We talked about a Call-To-Action or CTA before, but it is important to know that it needs an individual section. A CTA is an action you want your searcher to take. Are you selling something? Tell people what they need to do to buy it. Are you offering a service? Tell people how to contact you or book an appointment. Calls to action make clear what the next steps are. If someone is searching “new bike,” you probably want to give a call to action about getting that new bike, like “Click to order.” What makes a good CTA? Actually, there is no golden rule – that’s why testing is so necessary, we’ll get to that later, but what you need to remember in that you need a CTA, like purchase, call today, order, browse, sign up, or get a quote – just make clear what the next steps are.


  4. Use Sales TermsPeople often use Google search to make a decision about something. Give them everything they need to decide to click. If you have a limited-time discount or stock an exclusive product, say so. Remember the most powerful word is “you” – people want to know that you are talking to them directly. Keep in mind, your potential customers are likely in a “what’s in it for me?” mindset. When you tell it what’s in it for THEM specifically, you have built a connection, making them more likely to click the ad and go to your landing page.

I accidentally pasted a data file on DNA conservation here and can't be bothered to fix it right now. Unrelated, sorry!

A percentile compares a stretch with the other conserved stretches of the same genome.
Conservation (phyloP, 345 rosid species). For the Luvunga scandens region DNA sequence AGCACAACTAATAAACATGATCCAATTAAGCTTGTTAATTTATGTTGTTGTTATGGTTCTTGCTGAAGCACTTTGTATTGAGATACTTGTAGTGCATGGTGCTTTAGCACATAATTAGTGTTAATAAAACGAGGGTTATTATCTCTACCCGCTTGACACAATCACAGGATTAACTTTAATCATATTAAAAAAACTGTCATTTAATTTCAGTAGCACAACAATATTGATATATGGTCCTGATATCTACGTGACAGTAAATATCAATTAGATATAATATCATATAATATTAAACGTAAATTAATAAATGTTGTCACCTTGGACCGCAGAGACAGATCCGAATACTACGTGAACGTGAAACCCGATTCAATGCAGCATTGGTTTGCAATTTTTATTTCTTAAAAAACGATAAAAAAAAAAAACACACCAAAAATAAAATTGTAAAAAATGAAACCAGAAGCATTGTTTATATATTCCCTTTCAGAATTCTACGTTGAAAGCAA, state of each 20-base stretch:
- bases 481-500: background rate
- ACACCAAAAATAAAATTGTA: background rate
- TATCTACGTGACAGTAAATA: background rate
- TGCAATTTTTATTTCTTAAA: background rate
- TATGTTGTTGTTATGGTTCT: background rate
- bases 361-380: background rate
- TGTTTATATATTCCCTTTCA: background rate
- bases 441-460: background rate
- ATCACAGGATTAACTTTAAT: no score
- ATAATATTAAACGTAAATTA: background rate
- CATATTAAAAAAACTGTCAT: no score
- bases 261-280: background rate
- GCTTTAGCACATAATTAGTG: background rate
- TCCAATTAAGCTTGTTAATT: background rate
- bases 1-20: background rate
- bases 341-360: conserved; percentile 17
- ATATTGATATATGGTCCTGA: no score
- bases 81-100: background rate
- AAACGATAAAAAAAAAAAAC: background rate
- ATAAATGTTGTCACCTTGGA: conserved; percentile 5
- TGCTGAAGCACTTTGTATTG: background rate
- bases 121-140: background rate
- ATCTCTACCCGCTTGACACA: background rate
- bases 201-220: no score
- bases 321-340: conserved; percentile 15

5. Keywords are key
    Keywords in your ad text show your ad’s relevance to the words people are searching for. For example, if you’ve included Mountain Bikes as a keyword, your ad headline could be “Shop Mountain Bikes.” When your potential customer searches for a term and Google provides ten results, they are likely to click on the results that have their search words in them. Google wants to make sure that ads are relevant for the searched keywords, and will make the search words bold within your ad. Like so: 

    So when writing your next Ad copy, make sure to include your main keywords in your Ad Headline and Ad Description so that they are automatically bolded. Having your keyword in the Ad copy also makes your ad more relevant, giving you a better click-through-ratio (CTR) and a better quality score – trust us, those are good things.